Choosing between appliances that do inline or post-processing data deduplication can be difficult, and the answer as to which is the best method for your environment often "it depends." To help you decide between the competing approaches, here are some general guidelines that you can follow to select the appliance that provides the right data deduplication approach for your environment.
By submitting your personal information, you agree that TechTarget and its partners may contact you regarding relevant content, products and special offers.
Data backup time
If minimizing backup times is your primary objective, then a post-processing deduplication appliance is almost always the best approach. Using post-processing, the backup data is first stored in its native backup format to disk and then deduplicated after the backup is complete. Conversely, the overhead required to deduplicate data inline can create a bottleneck because before it can store the data. An inline data deduplication appliance must first break apart data in the incoming backup stream into smaller chunks, and then compare these chunks to data that has already been deduplicated.
Quantity of redundant data
This is a critical piece of information that your company should try to ascertain ahead of time. Most businesses have large quantities of redundant data that changes little from day to day. If you suspect, or better yet can document, that this is the case with your company, it can help alleviate performance concerns around inline deduplication. A post-processing appliance is oblivious to data in the incoming backup stream; an inline appliance recognizes redundant data in different backup streams and can deduplicate data more efficiently.
A post-processing deduplication appliance needs to maintain a disk cache that's large enough to store the largest night's backup plus enough additional capacity to store the deduplicated data. Because inline deduplication appliances immediately deduplicate data, they don't have a requirement for this additional disk cache and won't need as much disk capacity.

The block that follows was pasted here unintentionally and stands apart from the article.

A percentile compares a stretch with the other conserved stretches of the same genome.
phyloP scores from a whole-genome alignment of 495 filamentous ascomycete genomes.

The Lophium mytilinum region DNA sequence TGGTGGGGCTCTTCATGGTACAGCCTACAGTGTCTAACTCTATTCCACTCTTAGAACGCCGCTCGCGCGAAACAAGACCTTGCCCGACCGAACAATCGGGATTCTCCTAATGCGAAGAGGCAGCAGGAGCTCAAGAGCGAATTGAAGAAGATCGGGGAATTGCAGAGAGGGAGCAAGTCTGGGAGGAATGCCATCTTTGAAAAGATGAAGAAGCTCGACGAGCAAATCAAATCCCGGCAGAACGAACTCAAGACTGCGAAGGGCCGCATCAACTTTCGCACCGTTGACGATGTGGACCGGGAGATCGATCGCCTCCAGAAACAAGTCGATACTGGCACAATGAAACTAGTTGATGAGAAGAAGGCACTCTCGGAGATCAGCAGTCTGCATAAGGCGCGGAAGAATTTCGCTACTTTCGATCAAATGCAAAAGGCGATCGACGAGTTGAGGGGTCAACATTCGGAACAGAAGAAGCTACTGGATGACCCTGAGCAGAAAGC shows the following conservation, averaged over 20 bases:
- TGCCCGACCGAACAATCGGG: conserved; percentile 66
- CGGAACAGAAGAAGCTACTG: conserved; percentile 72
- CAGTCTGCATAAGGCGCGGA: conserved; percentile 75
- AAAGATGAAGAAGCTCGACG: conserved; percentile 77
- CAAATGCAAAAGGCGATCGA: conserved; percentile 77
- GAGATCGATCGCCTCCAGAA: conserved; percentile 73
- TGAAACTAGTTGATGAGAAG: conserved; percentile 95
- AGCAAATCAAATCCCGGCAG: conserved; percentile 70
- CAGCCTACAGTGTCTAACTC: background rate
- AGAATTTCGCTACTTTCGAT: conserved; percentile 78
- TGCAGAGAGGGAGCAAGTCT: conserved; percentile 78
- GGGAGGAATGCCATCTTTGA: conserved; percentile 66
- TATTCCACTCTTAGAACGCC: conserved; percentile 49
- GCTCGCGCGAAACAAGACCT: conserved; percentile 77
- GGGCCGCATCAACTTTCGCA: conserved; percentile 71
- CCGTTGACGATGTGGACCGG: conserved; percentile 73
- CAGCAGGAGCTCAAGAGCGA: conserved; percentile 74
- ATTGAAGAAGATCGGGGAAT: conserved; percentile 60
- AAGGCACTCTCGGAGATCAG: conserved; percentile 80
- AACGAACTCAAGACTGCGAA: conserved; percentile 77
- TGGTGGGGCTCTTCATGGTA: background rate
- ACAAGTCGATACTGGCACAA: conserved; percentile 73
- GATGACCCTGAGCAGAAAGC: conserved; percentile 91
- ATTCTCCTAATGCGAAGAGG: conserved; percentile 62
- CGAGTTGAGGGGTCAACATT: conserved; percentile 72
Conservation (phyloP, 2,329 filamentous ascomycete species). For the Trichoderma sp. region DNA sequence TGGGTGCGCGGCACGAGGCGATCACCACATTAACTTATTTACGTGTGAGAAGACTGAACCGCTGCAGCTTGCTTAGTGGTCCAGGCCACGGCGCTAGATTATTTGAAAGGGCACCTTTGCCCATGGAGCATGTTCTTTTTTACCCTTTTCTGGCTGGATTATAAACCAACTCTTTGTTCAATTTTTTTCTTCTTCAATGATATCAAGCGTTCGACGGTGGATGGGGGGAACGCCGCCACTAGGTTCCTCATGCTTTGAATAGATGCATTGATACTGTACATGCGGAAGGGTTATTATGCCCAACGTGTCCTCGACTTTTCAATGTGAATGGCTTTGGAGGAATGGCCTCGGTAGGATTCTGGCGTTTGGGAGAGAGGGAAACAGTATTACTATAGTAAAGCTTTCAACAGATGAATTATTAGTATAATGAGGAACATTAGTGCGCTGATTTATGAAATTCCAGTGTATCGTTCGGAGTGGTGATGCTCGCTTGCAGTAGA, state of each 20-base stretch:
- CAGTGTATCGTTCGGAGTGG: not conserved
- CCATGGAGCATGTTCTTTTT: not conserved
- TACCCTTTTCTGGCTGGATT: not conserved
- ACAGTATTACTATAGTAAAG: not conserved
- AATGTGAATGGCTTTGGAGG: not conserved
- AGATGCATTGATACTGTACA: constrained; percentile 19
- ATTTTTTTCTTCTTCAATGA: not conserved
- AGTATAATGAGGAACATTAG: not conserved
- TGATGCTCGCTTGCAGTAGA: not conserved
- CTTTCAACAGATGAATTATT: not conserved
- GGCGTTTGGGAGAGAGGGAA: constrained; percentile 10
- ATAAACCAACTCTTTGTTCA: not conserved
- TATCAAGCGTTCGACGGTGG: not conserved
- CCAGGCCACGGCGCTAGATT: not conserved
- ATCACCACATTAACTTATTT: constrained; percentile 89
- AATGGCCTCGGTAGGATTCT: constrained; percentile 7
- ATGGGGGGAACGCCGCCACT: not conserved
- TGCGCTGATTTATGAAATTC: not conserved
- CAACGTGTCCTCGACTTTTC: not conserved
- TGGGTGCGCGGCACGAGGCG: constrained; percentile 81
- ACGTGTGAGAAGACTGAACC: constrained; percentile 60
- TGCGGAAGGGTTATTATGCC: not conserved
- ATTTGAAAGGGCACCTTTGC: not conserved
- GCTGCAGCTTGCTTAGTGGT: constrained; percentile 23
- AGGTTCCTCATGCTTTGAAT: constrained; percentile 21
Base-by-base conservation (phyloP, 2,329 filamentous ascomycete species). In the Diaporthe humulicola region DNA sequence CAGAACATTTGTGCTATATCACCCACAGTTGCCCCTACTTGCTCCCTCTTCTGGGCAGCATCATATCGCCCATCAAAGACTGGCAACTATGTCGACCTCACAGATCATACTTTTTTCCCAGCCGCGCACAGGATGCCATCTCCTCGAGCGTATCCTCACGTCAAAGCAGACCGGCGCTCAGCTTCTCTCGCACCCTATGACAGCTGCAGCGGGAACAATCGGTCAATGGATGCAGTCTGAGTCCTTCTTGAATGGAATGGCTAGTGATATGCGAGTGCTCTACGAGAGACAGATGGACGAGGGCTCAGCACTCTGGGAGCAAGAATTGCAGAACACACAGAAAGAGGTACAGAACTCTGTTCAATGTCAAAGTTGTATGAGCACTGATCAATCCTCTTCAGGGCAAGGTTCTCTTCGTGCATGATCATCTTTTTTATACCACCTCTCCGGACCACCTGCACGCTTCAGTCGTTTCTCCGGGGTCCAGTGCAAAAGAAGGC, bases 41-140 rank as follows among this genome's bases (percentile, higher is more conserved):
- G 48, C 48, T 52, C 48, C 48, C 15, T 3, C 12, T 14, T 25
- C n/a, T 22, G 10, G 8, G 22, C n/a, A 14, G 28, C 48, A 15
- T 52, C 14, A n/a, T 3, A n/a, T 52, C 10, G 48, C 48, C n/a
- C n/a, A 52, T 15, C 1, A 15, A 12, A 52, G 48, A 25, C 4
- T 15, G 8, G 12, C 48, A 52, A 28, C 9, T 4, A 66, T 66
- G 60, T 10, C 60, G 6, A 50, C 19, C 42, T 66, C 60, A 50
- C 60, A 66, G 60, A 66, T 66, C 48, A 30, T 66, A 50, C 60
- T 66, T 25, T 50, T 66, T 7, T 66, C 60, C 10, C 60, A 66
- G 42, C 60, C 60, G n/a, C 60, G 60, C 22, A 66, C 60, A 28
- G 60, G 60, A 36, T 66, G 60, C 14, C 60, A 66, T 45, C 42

Offsite replication requirements
If you need to quickly replicate deduplicated data to an offsite location, such as a disaster recovery (DR) site, you should give preference to an inline deduplication appliance. Even though it will likely take longer to complete the backup than using a post-processing appliance, the post-processing appliance requires a window of time to deduplicate the data after the backup is complete. The backup window plus the deduplication window may be longer than the amount of time it takes to deduplicate all of the data inline, so by using an inline deduplication appliance, the process of sending the deduplicated data over the WAN can start sooner.
Copying backup data from disk to tape
If copying data from disk to tape is going to remain a part of a company's data protection strategy, then the company needs to establish what set of data it plans to copy from disk to tape. If the copy is going to occur immediately (zero to 12 hours after the backup completes), then a post-processing appliance has an edge because it doesn't need to reconstruct the deduplicated data before copying it to tape. However, if copying older backup data (day-old or week-old) to tape is the objective, then neither approach necessarily has an advantage.
Multiple clustered server nodes
Clustering servers that provide the processing and memory power necessary to deduplicate data is important in a company that anticipates backing up and deduplicating tens of terabytes or more every night. If a company has fewer than 20 TB of data to back up, either an inline or post-processing approach will generally work. However, once a company scales beyond 20 TB of backup data, it needs to carefully examine the deduplication appliance's architecture and if its architecture can scale to deduplicate data in their environment. This matters more in inline deduplication architectures because the level of performance and memory an inline appliance can allocate to deduplication impacts how quickly backups complete.
About the author: Jerome M. Wendt is lead analyst and president of DCIG Inc.